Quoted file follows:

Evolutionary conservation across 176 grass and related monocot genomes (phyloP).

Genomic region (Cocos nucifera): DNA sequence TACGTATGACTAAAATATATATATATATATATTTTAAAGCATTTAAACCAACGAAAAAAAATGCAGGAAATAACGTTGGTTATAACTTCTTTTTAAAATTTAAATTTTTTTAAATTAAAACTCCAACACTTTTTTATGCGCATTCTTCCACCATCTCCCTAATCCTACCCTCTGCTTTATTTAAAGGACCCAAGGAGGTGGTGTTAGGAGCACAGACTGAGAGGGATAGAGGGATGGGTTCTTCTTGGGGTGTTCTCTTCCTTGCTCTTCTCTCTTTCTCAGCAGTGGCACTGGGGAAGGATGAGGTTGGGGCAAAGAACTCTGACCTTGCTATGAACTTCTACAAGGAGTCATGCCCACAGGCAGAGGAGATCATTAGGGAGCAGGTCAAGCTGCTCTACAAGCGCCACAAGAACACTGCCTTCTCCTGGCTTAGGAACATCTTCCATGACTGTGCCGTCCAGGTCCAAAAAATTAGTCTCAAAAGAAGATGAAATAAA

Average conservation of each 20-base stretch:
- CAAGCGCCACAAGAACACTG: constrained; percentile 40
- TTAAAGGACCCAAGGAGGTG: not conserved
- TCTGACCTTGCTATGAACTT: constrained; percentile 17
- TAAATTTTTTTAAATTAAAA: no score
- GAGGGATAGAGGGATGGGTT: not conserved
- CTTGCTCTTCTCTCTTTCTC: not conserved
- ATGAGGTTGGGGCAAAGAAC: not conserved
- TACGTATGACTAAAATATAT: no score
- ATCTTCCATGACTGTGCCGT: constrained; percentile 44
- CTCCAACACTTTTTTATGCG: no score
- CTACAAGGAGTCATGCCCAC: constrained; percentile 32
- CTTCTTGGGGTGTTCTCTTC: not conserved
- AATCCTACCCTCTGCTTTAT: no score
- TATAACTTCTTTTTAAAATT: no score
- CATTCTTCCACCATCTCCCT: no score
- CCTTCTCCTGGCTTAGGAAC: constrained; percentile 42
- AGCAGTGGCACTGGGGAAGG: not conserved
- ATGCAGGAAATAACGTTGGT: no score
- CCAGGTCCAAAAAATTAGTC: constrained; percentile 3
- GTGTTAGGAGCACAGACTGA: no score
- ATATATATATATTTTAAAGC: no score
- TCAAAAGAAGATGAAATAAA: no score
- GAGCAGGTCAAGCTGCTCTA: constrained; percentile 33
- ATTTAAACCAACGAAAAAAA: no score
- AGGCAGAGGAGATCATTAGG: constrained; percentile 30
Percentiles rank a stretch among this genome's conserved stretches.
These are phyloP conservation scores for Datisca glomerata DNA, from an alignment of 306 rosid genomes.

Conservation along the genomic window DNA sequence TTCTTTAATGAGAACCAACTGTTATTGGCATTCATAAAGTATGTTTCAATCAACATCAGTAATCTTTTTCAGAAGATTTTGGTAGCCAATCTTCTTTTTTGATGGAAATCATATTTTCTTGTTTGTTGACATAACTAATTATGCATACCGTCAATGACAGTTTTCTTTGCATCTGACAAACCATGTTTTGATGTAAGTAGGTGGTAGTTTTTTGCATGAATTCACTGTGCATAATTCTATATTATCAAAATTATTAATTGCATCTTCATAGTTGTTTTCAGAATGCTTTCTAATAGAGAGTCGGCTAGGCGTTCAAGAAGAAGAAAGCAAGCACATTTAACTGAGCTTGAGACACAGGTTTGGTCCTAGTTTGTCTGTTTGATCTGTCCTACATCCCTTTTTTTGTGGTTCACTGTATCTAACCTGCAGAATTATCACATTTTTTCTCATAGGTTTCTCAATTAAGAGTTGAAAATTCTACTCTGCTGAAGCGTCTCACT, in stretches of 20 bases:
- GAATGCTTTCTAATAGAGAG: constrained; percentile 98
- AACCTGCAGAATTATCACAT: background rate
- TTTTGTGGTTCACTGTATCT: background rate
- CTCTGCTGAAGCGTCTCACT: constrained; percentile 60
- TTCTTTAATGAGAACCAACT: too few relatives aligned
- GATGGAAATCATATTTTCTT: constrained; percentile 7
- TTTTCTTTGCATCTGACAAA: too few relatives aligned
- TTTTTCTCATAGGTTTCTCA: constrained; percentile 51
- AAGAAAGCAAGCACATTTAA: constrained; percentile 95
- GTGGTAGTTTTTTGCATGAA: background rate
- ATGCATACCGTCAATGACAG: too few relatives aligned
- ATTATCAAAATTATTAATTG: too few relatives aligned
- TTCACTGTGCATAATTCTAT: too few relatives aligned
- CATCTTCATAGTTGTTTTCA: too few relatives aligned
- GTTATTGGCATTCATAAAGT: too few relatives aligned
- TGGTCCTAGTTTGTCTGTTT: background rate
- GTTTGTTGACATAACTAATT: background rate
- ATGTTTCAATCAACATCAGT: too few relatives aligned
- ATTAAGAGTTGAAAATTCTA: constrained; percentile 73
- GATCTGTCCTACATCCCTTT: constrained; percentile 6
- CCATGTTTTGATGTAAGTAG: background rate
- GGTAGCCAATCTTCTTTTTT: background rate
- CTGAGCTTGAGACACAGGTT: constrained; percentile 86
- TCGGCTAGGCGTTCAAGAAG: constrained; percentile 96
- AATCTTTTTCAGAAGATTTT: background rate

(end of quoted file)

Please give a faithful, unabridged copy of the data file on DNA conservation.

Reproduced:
Evolutionary conservation across 176 grass and related monocot genomes (phyloP).

Genomic region (Cocos nucifera): DNA sequence TACGTATGACTAAAATATATATATATATATATTTTAAAGCATTTAAACCAACGAAAAAAAATGCAGGAAATAACGTTGGTTATAACTTCTTTTTAAAATTTAAATTTTTTTAAATTAAAACTCCAACACTTTTTTATGCGCATTCTTCCACCATCTCCCTAATCCTACCCTCTGCTTTATTTAAAGGACCCAAGGAGGTGGTGTTAGGAGCACAGACTGAGAGGGATAGAGGGATGGGTTCTTCTTGGGGTGTTCTCTTCCTTGCTCTTCTCTCTTTCTCAGCAGTGGCACTGGGGAAGGATGAGGTTGGGGCAAAGAACTCTGACCTTGCTATGAACTTCTACAAGGAGTCATGCCCACAGGCAGAGGAGATCATTAGGGAGCAGGTCAAGCTGCTCTACAAGCGCCACAAGAACACTGCCTTCTCCTGGCTTAGGAACATCTTCCATGACTGTGCCGTCCAGGTCCAAAAAATTAGTCTCAAAAGAAGATGAAATAAA

Average conservation of each 20-base stretch:
- CAAGCGCCACAAGAACACTG: constrained; percentile 40
- TTAAAGGACCCAAGGAGGTG: not conserved
- TCTGACCTTGCTATGAACTT: constrained; percentile 17
- TAAATTTTTTTAAATTAAAA: no score
- GAGGGATAGAGGGATGGGTT: not conserved
- CTTGCTCTTCTCTCTTTCTC: not conserved
- ATGAGGTTGGGGCAAAGAAC: not conserved
- TACGTATGACTAAAATATAT: no score
- ATCTTCCATGACTGTGCCGT: constrained; percentile 44
- CTCCAACACTTTTTTATGCG: no score
- CTACAAGGAGTCATGCCCAC: constrained; percentile 32
- CTTCTTGGGGTGTTCTCTTC: not conserved
- AATCCTACCCTCTGCTTTAT: no score
- TATAACTTCTTTTTAAAATT: no score
- CATTCTTCCACCATCTCCCT: no score
- CCTTCTCCTGGCTTAGGAAC: constrained; percentile 42
- AGCAGTGGCACTGGGGAAGG: not conserved
- ATGCAGGAAATAACGTTGGT: no score
- CCAGGTCCAAAAAATTAGTC: constrained; percentile 3
- GTGTTAGGAGCACAGACTGA: no score
- ATATATATATATTTTAAAGC: no score
- TCAAAAGAAGATGAAATAAA: no score
- GAGCAGGTCAAGCTGCTCTA: constrained; percentile 33
- ATTTAAACCAACGAAAAAAA: no score
- AGGCAGAGGAGATCATTAGG: constrained; percentile 30
Percentiles rank a stretch among this genome's conserved stretches.
These are phyloP conservation scores for Datisca glomerata DNA, from an alignment of 306 rosid genomes.

Conservation along the genomic window DNA sequence TTCTTTAATGAGAACCAACTGTTATTGGCATTCATAAAGTATGTTTCAATCAACATCAGTAATCTTTTTCAGAAGATTTTGGTAGCCAATCTTCTTTTTTGATGGAAATCATATTTTCTTGTTTGTTGACATAACTAATTATGCATACCGTCAATGACAGTTTTCTTTGCATCTGACAAACCATGTTTTGATGTAAGTAGGTGGTAGTTTTTTGCATGAATTCACTGTGCATAATTCTATATTATCAAAATTATTAATTGCATCTTCATAGTTGTTTTCAGAATGCTTTCTAATAGAGAGTCGGCTAGGCGTTCAAGAAGAAGAAAGCAAGCACATTTAACTGAGCTTGAGACACAGGTTTGGTCCTAGTTTGTCTGTTTGATCTGTCCTACATCCCTTTTTTTGTGGTTCACTGTATCTAACCTGCAGAATTATCACATTTTTTCTCATAGGTTTCTCAATTAAGAGTTGAAAATTCTACTCTGCTGAAGCGTCTCACT, in stretches of 20 bases:
- GAATGCTTTCTAATAGAGAG: constrained; percentile 98
- AACCTGCAGAATTATCACAT: background rate
- TTTTGTGGTTCACTGTATCT: background rate
- CTCTGCTGAAGCGTCTCACT: constrained; percentile 60
- TTCTTTAATGAGAACCAACT: too few relatives aligned
- GATGGAAATCATATTTTCTT: constrained; percentile 7
- TTTTCTTTGCATCTGACAAA: too few relatives aligned
- TTTTTCTCATAGGTTTCTCA: constrained; percentile 51
- AAGAAAGCAAGCACATTTAA: constrained; percentile 95
- GTGGTAGTTTTTTGCATGAA: background rate
- ATGCATACCGTCAATGACAG: too few relatives aligned
- ATTATCAAAATTATTAATTG: too few relatives aligned
- TTCACTGTGCATAATTCTAT: too few relatives aligned
- CATCTTCATAGTTGTTTTCA: too few relatives aligned
- GTTATTGGCATTCATAAAGT: too few relatives aligned
- TGGTCCTAGTTTGTCTGTTT: background rate
- GTTTGTTGACATAACTAATT: background rate
- ATGTTTCAATCAACATCAGT: too few relatives aligned
- ATTAAGAGTTGAAAATTCTA: constrained; percentile 73
- GATCTGTCCTACATCCCTTT: constrained; percentile 6
- CCATGTTTTGATGTAAGTAG: background rate
- GGTAGCCAATCTTCTTTTTT: background rate
- CTGAGCTTGAGACACAGGTT: constrained; percentile 86
- TCGGCTAGGCGTTCAAGAAG: constrained; percentile 96
- AATCTTTTTCAGAAGATTTT: background rate